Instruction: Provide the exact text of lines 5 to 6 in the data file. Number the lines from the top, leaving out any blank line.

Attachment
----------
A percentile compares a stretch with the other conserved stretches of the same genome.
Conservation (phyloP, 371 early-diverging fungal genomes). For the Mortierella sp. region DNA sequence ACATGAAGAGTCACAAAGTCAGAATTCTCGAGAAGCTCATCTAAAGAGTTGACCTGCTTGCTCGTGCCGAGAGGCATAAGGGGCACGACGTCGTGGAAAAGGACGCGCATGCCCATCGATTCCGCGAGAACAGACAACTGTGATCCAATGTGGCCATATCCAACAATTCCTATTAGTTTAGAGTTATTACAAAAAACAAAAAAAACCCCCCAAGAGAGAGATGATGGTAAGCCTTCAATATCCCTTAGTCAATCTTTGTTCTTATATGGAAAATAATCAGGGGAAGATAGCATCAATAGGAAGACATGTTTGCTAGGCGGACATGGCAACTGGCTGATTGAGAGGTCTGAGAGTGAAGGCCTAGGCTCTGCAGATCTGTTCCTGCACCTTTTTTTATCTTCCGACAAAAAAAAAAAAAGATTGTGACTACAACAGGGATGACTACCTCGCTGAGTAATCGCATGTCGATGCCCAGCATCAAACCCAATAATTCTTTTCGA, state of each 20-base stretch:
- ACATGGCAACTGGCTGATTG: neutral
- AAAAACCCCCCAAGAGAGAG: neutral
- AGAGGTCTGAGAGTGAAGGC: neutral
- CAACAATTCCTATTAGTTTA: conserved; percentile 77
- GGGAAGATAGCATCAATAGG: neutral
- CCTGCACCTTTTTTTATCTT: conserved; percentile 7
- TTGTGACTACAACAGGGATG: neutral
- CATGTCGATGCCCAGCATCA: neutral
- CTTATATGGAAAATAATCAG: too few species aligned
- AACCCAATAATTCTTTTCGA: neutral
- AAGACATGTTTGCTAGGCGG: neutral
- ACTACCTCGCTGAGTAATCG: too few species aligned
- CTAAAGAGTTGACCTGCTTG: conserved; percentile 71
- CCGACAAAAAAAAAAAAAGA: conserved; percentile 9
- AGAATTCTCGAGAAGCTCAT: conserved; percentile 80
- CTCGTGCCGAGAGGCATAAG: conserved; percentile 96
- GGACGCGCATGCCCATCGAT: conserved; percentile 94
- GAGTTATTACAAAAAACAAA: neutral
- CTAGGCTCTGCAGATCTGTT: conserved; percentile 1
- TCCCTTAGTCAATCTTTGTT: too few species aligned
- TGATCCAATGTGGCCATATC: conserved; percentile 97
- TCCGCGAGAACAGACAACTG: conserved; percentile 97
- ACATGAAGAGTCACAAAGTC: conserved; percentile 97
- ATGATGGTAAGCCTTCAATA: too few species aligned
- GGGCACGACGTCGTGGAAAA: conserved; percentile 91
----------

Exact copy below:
- AGAGGTCTGAGAGTGAAGGC: neutral
- CAACAATTCCTATTAGTTTA: conserved; percentile 77